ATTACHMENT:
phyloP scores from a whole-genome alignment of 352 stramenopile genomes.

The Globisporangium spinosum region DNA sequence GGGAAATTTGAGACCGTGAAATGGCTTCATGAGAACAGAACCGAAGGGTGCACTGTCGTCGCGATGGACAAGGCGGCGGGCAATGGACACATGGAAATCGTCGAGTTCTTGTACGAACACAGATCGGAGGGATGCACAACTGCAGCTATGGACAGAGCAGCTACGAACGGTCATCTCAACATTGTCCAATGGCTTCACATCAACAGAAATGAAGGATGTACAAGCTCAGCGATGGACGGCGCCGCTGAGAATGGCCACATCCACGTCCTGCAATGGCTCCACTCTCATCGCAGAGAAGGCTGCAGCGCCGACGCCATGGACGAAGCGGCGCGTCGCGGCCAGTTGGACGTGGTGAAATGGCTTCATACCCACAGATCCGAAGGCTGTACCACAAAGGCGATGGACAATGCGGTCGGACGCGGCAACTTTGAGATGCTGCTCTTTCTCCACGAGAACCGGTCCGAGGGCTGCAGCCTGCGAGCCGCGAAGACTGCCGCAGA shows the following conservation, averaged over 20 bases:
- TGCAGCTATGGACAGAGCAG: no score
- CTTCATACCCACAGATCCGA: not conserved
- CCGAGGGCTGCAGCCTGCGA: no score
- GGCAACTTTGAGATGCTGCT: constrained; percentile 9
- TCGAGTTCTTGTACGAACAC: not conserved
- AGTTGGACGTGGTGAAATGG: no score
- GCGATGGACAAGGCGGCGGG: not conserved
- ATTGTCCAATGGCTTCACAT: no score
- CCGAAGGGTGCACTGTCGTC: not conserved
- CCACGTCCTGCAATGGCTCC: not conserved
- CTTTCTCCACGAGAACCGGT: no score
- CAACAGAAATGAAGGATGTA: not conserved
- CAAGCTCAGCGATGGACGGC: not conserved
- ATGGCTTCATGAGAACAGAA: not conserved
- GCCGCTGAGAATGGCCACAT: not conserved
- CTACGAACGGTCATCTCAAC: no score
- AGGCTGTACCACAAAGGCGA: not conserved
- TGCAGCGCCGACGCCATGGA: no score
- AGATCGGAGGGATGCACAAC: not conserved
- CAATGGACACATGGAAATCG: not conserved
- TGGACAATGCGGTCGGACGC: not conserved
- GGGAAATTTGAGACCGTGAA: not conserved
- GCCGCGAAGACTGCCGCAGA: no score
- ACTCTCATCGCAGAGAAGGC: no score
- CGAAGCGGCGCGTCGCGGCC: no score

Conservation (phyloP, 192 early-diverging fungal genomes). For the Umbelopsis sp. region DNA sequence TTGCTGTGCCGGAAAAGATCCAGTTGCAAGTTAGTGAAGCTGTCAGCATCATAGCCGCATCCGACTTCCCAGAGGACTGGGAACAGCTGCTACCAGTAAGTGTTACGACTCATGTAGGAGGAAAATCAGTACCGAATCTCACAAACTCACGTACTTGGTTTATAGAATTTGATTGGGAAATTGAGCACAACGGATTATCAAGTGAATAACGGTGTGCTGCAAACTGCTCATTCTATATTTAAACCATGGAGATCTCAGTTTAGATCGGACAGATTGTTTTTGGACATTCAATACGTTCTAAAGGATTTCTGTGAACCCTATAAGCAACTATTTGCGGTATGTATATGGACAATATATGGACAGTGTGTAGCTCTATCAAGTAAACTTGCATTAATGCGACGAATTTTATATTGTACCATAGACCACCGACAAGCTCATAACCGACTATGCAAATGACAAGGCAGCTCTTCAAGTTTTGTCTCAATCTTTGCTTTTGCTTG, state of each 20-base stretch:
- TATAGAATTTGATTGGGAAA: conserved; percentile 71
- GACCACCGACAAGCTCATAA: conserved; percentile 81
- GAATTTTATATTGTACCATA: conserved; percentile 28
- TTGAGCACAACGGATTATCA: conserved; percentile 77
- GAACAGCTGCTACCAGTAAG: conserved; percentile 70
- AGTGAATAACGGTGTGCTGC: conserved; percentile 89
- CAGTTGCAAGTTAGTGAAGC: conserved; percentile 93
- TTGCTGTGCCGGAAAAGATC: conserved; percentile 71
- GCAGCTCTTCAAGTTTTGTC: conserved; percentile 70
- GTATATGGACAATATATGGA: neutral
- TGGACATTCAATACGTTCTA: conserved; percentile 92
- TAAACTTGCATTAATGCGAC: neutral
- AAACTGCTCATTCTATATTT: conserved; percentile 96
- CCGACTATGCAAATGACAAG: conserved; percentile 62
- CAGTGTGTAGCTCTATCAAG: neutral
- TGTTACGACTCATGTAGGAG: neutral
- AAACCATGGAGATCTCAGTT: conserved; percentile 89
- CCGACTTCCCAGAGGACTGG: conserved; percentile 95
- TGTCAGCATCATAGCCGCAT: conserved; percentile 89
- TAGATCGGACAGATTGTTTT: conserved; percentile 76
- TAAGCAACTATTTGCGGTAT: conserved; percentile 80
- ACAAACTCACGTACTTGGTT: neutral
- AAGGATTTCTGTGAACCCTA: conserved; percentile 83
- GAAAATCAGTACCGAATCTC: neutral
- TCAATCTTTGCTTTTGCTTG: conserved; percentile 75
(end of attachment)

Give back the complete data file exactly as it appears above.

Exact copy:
phyloP scores from a whole-genome alignment of 352 stramenopile genomes.

The Globisporangium spinosum region DNA sequence GGGAAATTTGAGACCGTGAAATGGCTTCATGAGAACAGAACCGAAGGGTGCACTGTCGTCGCGATGGACAAGGCGGCGGGCAATGGACACATGGAAATCGTCGAGTTCTTGTACGAACACAGATCGGAGGGATGCACAACTGCAGCTATGGACAGAGCAGCTACGAACGGTCATCTCAACATTGTCCAATGGCTTCACATCAACAGAAATGAAGGATGTACAAGCTCAGCGATGGACGGCGCCGCTGAGAATGGCCACATCCACGTCCTGCAATGGCTCCACTCTCATCGCAGAGAAGGCTGCAGCGCCGACGCCATGGACGAAGCGGCGCGTCGCGGCCAGTTGGACGTGGTGAAATGGCTTCATACCCACAGATCCGAAGGCTGTACCACAAAGGCGATGGACAATGCGGTCGGACGCGGCAACTTTGAGATGCTGCTCTTTCTCCACGAGAACCGGTCCGAGGGCTGCAGCCTGCGAGCCGCGAAGACTGCCGCAGA shows the following conservation, averaged over 20 bases:
- TGCAGCTATGGACAGAGCAG: no score
- CTTCATACCCACAGATCCGA: not conserved
- CCGAGGGCTGCAGCCTGCGA: no score
- GGCAACTTTGAGATGCTGCT: constrained; percentile 9
- TCGAGTTCTTGTACGAACAC: not conserved
- AGTTGGACGTGGTGAAATGG: no score
- GCGATGGACAAGGCGGCGGG: not conserved
- ATTGTCCAATGGCTTCACAT: no score
- CCGAAGGGTGCACTGTCGTC: not conserved
- CCACGTCCTGCAATGGCTCC: not conserved
- CTTTCTCCACGAGAACCGGT: no score
- CAACAGAAATGAAGGATGTA: not conserved
- CAAGCTCAGCGATGGACGGC: not conserved
- ATGGCTTCATGAGAACAGAA: not conserved
- GCCGCTGAGAATGGCCACAT: not conserved
- CTACGAACGGTCATCTCAAC: no score
- AGGCTGTACCACAAAGGCGA: not conserved
- TGCAGCGCCGACGCCATGGA: no score
- AGATCGGAGGGATGCACAAC: not conserved
- CAATGGACACATGGAAATCG: not conserved
- TGGACAATGCGGTCGGACGC: not conserved
- GGGAAATTTGAGACCGTGAA: not conserved
- GCCGCGAAGACTGCCGCAGA: no score
- ACTCTCATCGCAGAGAAGGC: no score
- CGAAGCGGCGCGTCGCGGCC: no score

Conservation (phyloP, 192 early-diverging fungal genomes). For the Umbelopsis sp. region DNA sequence TTGCTGTGCCGGAAAAGATCCAGTTGCAAGTTAGTGAAGCTGTCAGCATCATAGCCGCATCCGACTTCCCAGAGGACTGGGAACAGCTGCTACCAGTAAGTGTTACGACTCATGTAGGAGGAAAATCAGTACCGAATCTCACAAACTCACGTACTTGGTTTATAGAATTTGATTGGGAAATTGAGCACAACGGATTATCAAGTGAATAACGGTGTGCTGCAAACTGCTCATTCTATATTTAAACCATGGAGATCTCAGTTTAGATCGGACAGATTGTTTTTGGACATTCAATACGTTCTAAAGGATTTCTGTGAACCCTATAAGCAACTATTTGCGGTATGTATATGGACAATATATGGACAGTGTGTAGCTCTATCAAGTAAACTTGCATTAATGCGACGAATTTTATATTGTACCATAGACCACCGACAAGCTCATAACCGACTATGCAAATGACAAGGCAGCTCTTCAAGTTTTGTCTCAATCTTTGCTTTTGCTTG, state of each 20-base stretch:
- TATAGAATTTGATTGGGAAA: conserved; percentile 71
- GACCACCGACAAGCTCATAA: conserved; percentile 81
- GAATTTTATATTGTACCATA: conserved; percentile 28
- TTGAGCACAACGGATTATCA: conserved; percentile 77
- GAACAGCTGCTACCAGTAAG: conserved; percentile 70
- AGTGAATAACGGTGTGCTGC: conserved; percentile 89
- CAGTTGCAAGTTAGTGAAGC: conserved; percentile 93
- TTGCTGTGCCGGAAAAGATC: conserved; percentile 71
- GCAGCTCTTCAAGTTTTGTC: conserved; percentile 70
- GTATATGGACAATATATGGA: neutral
- TGGACATTCAATACGTTCTA: conserved; percentile 92
- TAAACTTGCATTAATGCGAC: neutral
- AAACTGCTCATTCTATATTT: conserved; percentile 96
- CCGACTATGCAAATGACAAG: conserved; percentile 62
- CAGTGTGTAGCTCTATCAAG: neutral
- TGTTACGACTCATGTAGGAG: neutral
- AAACCATGGAGATCTCAGTT: conserved; percentile 89
- CCGACTTCCCAGAGGACTGG: conserved; percentile 95
- TGTCAGCATCATAGCCGCAT: conserved; percentile 89
- TAGATCGGACAGATTGTTTT: conserved; percentile 76
- TAAGCAACTATTTGCGGTAT: conserved; percentile 80
- ACAAACTCACGTACTTGGTT: neutral
- AAGGATTTCTGTGAACCCTA: conserved; percentile 83
- GAAAATCAGTACCGAATCTC: neutral
- TCAATCTTTGCTTTTGCTTG: conserved; percentile 75